Security researchers at Bitdefender have discovered a high-severity security vulnerability in Amazon’s Ring Video Doorbell Pro devices that could allow nearby attackers to steal your WiFi password and launch a variety of cyberattacks using MitM against other devices connected to the same network.
In case you don’t own one of these, Amazon’s Ring Video Doorbell is a smart wireless home security doorbell camera that lets you see, hear and speak to anyone on your property from anywhere in the World.
The smart doorbell needs to be connected to your WiFi network, allowing you to remotely access the device from a smartphone app to perform all tasks wirelessly.
While setting up the device for the very first time and share your WiFi password with it, you need to enable the configuration mode from the doorbell.
Entering into the configuration mode turns on a built-in, unprotected wireless access point, allowing the RING smartphone app installed on your device to automatically connect to the doorbell.
However, researchers told The Hacker News that besides using an access point with no password, the initial communication between the Ring app and the doorbell, i.e., when you share your home’s WiFi password with the doorbell, is performed insecurely through plain HTTP.
Thus, a nearby attacker can simply connect to the same unprotected wireless access point, while the setup in the process, and steal your WiFi password using a man-in-the-middle attack.
Since this attack can only be performed during the “one-time initial configuration” of the device, you might be wondering how an attacker can leverage this loophole after the device has already been configured.
Researchers suggested that by continuously sending de-authentication messages to the device, an attacker can trick the user into believing that the device is malfunctioning, so the user reconfigures it.
“Attackers can trigger the reconfiguration of the Ring Video Doorbell Pro. One way to do this is to continuously send deauthentication packets, so that the device is dropped from the wireless network. At this point, the App loses connectivity and tells the user to reconfigure the device,” the researchers told The Hacker News.
“The live view button becomes greyed out and, when clicked, the app will suggest restarting the router or pressing the setup button twice on the doorbell. Pressing the button twice will trigger the device to try to reconnect to the network – an action that will fail. The last resort is to try and reconfigure the device,” Bitdefender said in a blog post.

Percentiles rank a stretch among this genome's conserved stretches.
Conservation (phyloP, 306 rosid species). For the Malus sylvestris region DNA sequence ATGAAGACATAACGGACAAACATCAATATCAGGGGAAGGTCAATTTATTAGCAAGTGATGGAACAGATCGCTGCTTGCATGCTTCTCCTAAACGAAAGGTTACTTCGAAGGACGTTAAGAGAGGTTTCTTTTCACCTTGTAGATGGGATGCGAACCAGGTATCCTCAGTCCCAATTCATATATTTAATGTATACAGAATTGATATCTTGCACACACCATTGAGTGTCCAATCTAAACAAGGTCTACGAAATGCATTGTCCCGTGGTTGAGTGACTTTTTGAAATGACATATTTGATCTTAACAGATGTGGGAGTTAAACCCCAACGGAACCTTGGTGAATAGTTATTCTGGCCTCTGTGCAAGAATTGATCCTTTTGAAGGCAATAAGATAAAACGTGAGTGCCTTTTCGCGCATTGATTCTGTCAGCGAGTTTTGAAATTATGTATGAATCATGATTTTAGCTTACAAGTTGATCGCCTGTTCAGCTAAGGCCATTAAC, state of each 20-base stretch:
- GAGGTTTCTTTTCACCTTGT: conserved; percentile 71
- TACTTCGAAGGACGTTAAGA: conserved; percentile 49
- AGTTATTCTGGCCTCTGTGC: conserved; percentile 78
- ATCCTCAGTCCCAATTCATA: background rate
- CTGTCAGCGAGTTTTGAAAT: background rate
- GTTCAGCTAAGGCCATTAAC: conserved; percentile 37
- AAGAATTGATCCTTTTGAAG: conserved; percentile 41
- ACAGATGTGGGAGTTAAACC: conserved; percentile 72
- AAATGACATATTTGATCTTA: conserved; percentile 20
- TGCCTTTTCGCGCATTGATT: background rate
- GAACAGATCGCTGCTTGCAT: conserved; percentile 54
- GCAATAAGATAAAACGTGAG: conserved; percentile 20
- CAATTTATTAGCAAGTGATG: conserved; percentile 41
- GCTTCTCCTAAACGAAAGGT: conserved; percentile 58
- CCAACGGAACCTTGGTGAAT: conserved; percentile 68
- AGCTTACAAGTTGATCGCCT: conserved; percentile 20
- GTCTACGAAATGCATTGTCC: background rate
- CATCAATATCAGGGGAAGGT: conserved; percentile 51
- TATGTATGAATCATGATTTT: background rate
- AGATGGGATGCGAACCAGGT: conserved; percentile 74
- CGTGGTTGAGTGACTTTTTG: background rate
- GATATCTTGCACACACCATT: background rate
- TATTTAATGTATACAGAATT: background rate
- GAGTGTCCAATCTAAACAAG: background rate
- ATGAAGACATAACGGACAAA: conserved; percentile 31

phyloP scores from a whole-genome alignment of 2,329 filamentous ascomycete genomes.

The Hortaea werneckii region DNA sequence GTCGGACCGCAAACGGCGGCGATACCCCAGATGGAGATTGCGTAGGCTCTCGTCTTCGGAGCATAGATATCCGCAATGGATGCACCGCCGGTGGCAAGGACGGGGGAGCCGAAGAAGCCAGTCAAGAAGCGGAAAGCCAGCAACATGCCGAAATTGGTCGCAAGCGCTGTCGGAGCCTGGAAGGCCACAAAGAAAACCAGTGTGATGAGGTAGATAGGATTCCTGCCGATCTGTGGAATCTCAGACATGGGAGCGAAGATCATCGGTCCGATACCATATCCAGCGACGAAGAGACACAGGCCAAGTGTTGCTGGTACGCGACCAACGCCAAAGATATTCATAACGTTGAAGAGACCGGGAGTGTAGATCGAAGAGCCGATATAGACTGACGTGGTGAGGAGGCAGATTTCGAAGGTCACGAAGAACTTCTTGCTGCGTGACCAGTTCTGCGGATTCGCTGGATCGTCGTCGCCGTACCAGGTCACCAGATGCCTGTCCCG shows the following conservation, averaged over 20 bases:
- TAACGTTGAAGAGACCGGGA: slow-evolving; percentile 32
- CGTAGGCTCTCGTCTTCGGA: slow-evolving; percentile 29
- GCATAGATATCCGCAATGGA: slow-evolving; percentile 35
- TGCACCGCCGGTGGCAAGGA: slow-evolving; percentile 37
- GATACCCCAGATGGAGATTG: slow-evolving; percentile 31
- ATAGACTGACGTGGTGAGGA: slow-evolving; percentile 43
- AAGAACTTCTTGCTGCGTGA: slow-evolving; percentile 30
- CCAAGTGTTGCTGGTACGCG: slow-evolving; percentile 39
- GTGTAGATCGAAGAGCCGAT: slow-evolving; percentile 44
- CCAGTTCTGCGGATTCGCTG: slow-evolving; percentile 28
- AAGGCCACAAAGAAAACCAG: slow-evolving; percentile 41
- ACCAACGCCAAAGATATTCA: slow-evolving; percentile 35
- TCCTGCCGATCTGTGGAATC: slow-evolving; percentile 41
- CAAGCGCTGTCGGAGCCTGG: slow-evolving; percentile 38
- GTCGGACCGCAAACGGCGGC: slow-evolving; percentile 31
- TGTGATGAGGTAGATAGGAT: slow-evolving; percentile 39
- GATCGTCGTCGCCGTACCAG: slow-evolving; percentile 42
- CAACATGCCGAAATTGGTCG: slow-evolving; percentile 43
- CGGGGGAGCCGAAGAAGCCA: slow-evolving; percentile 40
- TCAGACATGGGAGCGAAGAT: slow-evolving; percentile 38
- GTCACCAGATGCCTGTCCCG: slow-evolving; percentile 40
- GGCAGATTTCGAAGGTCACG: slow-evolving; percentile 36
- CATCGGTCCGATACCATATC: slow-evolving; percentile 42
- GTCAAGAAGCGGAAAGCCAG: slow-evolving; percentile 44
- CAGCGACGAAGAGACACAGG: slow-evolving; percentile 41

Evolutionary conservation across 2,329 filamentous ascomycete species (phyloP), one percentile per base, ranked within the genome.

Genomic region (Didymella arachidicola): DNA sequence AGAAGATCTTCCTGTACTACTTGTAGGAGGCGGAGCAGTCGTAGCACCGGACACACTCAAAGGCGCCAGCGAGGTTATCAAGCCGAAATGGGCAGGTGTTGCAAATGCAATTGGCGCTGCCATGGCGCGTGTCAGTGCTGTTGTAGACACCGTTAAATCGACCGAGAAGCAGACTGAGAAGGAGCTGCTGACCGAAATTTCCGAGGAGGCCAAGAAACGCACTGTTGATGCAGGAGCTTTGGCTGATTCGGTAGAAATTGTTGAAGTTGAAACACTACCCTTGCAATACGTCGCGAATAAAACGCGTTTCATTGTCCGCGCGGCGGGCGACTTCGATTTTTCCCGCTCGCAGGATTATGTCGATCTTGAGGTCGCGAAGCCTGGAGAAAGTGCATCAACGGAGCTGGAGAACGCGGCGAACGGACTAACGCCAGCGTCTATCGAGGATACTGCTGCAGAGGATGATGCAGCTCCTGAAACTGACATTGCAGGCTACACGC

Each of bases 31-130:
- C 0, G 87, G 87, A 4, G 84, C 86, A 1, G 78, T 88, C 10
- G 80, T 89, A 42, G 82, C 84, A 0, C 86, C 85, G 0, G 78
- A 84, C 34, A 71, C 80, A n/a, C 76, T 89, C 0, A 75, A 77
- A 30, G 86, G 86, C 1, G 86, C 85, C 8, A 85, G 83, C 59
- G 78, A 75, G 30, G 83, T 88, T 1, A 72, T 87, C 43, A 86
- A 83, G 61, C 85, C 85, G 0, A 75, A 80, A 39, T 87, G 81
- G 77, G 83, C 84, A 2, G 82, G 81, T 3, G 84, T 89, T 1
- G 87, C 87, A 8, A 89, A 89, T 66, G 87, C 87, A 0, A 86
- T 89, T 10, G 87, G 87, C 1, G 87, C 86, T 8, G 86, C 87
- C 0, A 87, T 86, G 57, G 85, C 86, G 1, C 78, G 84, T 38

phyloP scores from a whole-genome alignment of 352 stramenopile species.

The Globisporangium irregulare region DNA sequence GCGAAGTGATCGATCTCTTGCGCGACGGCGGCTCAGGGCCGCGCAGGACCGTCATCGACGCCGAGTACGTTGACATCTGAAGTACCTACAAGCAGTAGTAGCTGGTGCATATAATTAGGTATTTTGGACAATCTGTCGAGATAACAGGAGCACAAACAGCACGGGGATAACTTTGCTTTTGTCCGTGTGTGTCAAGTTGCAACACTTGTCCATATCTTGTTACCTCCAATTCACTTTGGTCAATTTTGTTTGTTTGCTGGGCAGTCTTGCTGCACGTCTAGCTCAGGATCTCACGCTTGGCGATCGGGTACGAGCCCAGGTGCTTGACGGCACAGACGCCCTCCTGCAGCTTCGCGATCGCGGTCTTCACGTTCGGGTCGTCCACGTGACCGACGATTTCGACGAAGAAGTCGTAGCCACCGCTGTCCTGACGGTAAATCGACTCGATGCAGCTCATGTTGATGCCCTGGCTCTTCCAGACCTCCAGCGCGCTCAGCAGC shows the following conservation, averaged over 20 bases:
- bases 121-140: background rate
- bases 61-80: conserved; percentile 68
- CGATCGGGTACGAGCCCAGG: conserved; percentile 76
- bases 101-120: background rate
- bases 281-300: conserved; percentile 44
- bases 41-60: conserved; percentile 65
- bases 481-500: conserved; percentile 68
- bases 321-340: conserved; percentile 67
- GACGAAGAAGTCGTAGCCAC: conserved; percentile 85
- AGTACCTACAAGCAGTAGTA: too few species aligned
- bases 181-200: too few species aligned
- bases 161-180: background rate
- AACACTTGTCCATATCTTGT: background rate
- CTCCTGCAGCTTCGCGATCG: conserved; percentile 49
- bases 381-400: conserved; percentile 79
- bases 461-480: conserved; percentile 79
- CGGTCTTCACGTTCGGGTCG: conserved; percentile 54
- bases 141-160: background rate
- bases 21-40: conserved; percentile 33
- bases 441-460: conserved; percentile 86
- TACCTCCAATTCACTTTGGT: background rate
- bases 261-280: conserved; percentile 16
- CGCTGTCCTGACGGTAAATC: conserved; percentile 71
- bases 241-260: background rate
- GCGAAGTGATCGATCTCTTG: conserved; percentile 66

Once the owner enters into the configuration mode to re-share WiFi credentials, the attacker sniffing the traffic would capture the password in plaintext, as shown in the screenshot.
Once in possession of a user’s WiFi password, an attacker can launch various network-based attacks, including:
- Interact with all devices within the household network;
- Intercept network traffic and run man-in-the-middle attacks
- Access all local storage (NAS, for example) and subsequently access private photos, videos and other types of information,
- Exploit all vulnerabilities existing in the devices connected to the local network and get full access to each device; that may lead to reading emails and private conversations,
- Get access to security cameras and steal video recordings.
Bitdefender discovered this vulnerability in Ring Video Doorbell Pro devices in June this year and responsibly reported it to Amazon, but got no update from the company.
When requested for an update in late July, the vendor closed the vulnerability report in August and marked it as a duplicate without saying whether a third party already reported this issue.
However, after some communication with the vendor, an automatic fix for the vulnerability was partially issued on 5th September.
“However, to be on the safe side Ring Video Doorbell Pro users should make sure they have the latest update installed. If so, they’re safe.”
A similar security vulnerability was discovered and patched in the Ring Video Doorbell devices in early 2016 that was also exposing the owner’s WiFi network password to attackers.